China has already pledged to protect 25% of their total land. Commendable, but that figure needs to be increased by an additional 5%. Agreeing to keep 30% of territory ecologically unsullied is a gesture of goodwill. Nations more resistant to change may or may not follow suit because the political dynamics for each country is uniquely complex.

Covid-19 (presumably side effects of human encroachment into wildlife habitat) has hammered the global economy. Governments have been pressured to pump more recovery stimulus into their respective economic engines. Spurring industries to churn for GDP gain, entails the costs of carbon emissions/deforestation.

The cost-benefit calculus is further complicated by the recent power outages. For example, coal-fired power plants were ordered to ramp up at all costs by top brass. Heavy rains and floods (byproducts of global warming) have been hampering these power plants, whereby limiting energy supply for the coming winter in several regions of Mainland. Such circumstances do not bode well for making ecology protection a top national priority. Collective action dilemma and its cyclic cycle ensue.

As discussed in other threads, the tightening of regulatory policies of reigning in land sales to developers, may also align with land preservation commitments for China. The demolitions of villas near Dianchi and projects near XiShan both demonstrate the government’s resolve for change.

Forums > Living in Kunming > Registering foreigners' religious activities

Reuters (a legal and financial consulting service at its core) may be persistent in shinning a not so commendable light on China when opportunities arise, but that doesn’t mean their media reporting are nonfactual, however one wishes to classify them.

Forums > Living in Kunming > Registering foreigners' religious activities

I interpreted @lemonlover’s post as tongue in cheek sarcasm, knowing he wouldn’t miss a beat w/ recent Texas abortion law lobbied by Christian conservatives.

@wayofsun, not dismissing your point entirely. The majority of western-based media are biased in their own ways. They are, first and foremost, a business driven by the bottom line. Nationalism and fear-induced anti-China news contents sell in the West. These days, anything negative about China reaches front page headlines to drive viewership.

At least sites like Reuters and WSJ don’t hold back when attacking their own on home soil, be it the hiccups of Biden, mishaps of allies (Cuomo or Newson), let alone the onslaught of Americans on the far right spectrum.

Can local readers obtain the same level of impartiality and scrutiny of the Party with Xinhua, People’s Daily, CGTN, and their affiliates? Don’t answer, it’s rhetorical.

@jaljal, sorry to hear about the previous miscarriage. Tough ordeal for the mother.

You’re right, said patients shouldn’t be put in recovery beds opposite of those you mentioned. Even one of the highest-end, private OBGYN hospitals in Kunming, Angel Children & Women’s Hospital, resort to open-space recovery stations separated by curtains at best. Perhaps upgrades to VIP quarters would require premium packages.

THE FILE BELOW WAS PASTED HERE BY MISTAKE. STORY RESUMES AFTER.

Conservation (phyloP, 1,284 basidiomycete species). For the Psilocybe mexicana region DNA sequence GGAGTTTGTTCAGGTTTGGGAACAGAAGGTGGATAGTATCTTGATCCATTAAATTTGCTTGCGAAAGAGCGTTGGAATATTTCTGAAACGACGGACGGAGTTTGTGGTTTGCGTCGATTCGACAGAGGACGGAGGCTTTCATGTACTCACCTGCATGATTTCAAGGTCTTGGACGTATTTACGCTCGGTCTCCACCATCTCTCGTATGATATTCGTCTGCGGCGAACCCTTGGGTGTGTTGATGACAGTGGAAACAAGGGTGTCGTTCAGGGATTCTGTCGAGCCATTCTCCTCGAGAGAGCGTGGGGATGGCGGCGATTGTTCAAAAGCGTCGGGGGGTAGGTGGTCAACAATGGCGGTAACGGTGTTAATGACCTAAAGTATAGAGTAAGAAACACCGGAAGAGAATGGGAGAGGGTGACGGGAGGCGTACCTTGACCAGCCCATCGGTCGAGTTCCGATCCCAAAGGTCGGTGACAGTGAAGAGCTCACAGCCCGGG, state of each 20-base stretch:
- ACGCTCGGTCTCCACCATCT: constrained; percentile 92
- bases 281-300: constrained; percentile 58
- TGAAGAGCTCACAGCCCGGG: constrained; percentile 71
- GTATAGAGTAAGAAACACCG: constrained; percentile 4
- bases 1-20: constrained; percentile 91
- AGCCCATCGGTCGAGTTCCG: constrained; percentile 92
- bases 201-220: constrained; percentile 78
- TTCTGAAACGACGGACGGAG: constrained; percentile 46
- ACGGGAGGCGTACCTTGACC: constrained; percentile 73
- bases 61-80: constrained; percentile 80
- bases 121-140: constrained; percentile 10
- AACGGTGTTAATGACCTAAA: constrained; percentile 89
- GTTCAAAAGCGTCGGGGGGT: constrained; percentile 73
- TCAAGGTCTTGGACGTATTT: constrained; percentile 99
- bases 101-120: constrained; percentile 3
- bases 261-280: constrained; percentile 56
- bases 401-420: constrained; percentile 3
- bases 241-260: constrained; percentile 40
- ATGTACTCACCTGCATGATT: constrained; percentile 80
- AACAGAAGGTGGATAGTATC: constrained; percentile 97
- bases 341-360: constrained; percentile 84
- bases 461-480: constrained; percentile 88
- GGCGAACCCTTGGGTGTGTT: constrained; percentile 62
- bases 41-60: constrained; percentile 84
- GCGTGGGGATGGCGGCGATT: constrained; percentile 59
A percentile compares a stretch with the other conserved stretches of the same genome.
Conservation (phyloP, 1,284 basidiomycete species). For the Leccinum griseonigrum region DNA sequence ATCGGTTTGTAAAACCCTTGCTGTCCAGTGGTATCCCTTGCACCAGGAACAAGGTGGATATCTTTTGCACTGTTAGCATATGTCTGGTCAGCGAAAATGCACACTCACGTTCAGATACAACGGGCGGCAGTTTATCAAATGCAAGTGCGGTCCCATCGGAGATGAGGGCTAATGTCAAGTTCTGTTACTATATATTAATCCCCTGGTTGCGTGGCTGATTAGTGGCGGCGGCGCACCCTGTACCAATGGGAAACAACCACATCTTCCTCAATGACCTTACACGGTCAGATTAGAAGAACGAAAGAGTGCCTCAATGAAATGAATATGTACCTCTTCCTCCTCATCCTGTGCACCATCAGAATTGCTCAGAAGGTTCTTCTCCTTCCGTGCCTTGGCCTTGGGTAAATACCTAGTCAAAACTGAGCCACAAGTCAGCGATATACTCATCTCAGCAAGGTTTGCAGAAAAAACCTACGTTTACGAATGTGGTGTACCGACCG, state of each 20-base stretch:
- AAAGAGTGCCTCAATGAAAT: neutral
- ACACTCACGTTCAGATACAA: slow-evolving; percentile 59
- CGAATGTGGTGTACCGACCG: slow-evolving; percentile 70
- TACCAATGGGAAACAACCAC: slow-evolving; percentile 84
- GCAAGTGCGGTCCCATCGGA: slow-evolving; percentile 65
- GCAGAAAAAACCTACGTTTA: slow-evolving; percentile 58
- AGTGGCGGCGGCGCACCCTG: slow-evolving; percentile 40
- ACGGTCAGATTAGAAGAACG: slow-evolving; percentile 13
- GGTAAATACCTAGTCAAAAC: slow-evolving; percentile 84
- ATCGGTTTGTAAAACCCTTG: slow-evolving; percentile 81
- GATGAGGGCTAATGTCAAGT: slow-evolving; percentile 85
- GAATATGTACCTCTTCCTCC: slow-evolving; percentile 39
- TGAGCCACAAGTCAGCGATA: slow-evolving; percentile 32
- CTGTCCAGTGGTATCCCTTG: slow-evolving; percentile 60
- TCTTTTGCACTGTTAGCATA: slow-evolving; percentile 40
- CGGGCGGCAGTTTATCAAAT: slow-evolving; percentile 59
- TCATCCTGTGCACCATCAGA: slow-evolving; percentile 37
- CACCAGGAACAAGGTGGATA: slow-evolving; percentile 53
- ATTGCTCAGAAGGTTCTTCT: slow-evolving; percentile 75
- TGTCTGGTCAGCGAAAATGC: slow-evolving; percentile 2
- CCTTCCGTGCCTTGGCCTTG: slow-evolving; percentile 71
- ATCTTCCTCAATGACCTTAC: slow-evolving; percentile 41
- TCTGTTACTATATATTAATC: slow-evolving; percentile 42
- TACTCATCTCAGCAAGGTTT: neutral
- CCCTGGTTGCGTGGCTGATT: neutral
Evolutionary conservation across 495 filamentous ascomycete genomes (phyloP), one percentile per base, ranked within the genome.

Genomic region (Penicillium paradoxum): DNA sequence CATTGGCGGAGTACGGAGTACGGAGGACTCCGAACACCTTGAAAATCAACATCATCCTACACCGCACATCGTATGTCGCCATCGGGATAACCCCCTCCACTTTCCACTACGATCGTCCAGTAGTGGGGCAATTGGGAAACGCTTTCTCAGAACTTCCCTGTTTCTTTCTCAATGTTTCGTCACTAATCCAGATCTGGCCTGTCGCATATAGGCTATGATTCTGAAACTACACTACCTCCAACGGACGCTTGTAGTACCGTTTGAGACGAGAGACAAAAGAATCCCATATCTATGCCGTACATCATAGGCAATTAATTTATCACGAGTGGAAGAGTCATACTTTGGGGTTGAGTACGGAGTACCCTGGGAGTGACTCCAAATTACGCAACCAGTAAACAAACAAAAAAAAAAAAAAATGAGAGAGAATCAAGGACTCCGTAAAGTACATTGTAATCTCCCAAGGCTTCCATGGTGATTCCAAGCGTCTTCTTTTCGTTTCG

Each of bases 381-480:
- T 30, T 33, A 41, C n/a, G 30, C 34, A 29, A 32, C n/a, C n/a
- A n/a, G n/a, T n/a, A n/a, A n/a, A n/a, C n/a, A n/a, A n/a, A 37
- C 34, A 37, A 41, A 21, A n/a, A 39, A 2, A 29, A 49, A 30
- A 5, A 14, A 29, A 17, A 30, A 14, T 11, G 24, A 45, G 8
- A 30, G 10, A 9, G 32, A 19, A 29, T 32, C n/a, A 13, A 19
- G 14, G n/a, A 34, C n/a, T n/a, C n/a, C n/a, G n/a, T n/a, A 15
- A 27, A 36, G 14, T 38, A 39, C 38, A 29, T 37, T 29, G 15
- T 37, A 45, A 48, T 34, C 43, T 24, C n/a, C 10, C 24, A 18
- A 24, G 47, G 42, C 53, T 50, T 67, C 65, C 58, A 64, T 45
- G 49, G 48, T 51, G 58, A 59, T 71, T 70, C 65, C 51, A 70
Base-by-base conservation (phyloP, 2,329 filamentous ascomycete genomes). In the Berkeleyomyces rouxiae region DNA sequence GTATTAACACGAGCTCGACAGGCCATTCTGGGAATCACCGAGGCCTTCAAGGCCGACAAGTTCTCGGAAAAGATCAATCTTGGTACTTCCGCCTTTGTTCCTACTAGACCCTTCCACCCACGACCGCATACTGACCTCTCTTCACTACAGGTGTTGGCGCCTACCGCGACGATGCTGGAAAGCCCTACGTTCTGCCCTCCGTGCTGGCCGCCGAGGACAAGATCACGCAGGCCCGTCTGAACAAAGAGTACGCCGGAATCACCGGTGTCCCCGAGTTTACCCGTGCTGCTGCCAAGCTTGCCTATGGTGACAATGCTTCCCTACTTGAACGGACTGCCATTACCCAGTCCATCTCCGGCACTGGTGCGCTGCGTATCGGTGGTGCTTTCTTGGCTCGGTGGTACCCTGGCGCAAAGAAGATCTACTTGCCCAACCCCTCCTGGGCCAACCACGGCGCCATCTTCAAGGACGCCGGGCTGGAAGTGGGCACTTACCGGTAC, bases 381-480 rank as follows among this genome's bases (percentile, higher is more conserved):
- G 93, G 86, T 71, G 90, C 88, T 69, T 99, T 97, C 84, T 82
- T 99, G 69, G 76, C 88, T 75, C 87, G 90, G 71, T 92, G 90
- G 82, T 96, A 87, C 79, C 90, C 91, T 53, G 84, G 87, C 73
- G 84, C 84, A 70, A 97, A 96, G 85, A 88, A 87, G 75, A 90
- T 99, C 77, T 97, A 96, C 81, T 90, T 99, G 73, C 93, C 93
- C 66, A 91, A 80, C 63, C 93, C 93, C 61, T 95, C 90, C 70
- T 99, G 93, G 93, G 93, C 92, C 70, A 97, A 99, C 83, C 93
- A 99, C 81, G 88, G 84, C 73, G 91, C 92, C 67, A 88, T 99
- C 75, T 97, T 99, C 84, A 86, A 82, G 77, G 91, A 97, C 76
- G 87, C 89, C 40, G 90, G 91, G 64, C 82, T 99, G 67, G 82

The lack of patient privacy seems to be a cultural thing in Chinese hospitals overall. Less of an issue for international, private clinics in town. In public hospitals, strangers walk in on your session while eagerly waiting beside you less than a meter away as you speak to your doctor about personal medical issues. More of an issue for women.


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Currently listening to an interesting audiobook called Eat the Buddha: Life and Death in a Tibetan Town by award-winning journalist and a finalist for the Pulitzer Prize and the National Book Award, Barbara Demick. Nice read/listen on a rainy Saturday with coffee.

Demick lived in China for seven years. One of the extraordinary (and controversial due to >100 monk immolation) places she visited was a remote Tibetan Autonomous Prefecture county 480km Northwest of Chengdu, Sichuan called Ngawa (aka Ngaba). Demick documents Ngawa people's cultural heritage from a historical context, and how the indigenous conformed to modern day China over the last half century.

Sample listening (part 1 of 11):[...]

BBC Earth, encompassing their "Planet" nature documentary series spanning decades, published their Top 5 "Nature's Oddest Looking Animals" on Youtube yesterday:

Borneo's long-nose proboscis monkeys made it on the list as #4:

#4: The Proboscis Monkey

Ironically, #1 is awarded to "The Monkey With Blue Skin and No Nose." These Sichuan golden snub-nosed monkey, or 四川金丝猴 in Chinese, are endemic to Southwest China. If memory serves right, I believe they were once featured here on GoKunming:

#1: The Monkey With Blue Skin and No Nose

Assisting Cambodians is great. Pink elephant in the room is the looming BRI project through Cambodia. All said and done, BRI will increase Chinese tourism and may gradually lift their country out of poverty and help their people at a macro level.

Ishmael, are you not one of the polluting air travelers you so despise?

Correct dolphin. I believe Airbus has recently unveiled concept plane that fly on 30-50% less fuel.

Government policies that back sustainable engineering innovations will nudge markets to greener pastures.

To mind & spirit!